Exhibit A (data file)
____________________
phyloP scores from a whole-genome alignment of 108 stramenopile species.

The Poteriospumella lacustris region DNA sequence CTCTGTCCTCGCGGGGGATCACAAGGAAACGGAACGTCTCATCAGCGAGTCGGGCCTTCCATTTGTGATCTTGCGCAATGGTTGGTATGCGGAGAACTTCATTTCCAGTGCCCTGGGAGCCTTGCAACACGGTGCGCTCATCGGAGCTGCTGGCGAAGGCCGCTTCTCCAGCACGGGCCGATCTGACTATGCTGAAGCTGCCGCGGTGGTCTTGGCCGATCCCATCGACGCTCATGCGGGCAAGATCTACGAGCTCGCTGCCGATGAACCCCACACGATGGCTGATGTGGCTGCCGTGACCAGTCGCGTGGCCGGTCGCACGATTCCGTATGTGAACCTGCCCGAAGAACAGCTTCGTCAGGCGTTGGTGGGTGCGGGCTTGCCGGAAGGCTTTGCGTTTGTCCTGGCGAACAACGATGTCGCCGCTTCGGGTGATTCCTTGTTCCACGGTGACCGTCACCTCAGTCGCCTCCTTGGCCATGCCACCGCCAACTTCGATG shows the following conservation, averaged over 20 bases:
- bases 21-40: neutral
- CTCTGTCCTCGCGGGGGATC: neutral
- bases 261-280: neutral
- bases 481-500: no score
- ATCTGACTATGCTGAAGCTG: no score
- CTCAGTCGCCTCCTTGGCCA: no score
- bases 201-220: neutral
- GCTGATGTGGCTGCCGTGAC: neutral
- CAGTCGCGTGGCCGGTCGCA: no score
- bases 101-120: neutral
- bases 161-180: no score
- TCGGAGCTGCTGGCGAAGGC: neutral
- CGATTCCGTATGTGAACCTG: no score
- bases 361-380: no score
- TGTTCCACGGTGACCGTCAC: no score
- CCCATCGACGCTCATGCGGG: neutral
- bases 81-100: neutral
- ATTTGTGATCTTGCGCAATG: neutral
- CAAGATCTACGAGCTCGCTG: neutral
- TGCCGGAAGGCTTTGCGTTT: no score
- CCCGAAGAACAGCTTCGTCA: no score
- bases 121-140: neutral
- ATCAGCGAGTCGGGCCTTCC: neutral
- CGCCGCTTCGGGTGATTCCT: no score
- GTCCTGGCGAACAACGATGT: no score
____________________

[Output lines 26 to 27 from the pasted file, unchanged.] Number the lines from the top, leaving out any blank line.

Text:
- CGCCGCTTCGGGTGATTCCT: no score
- GTCCTGGCGAACAACGATGT: no score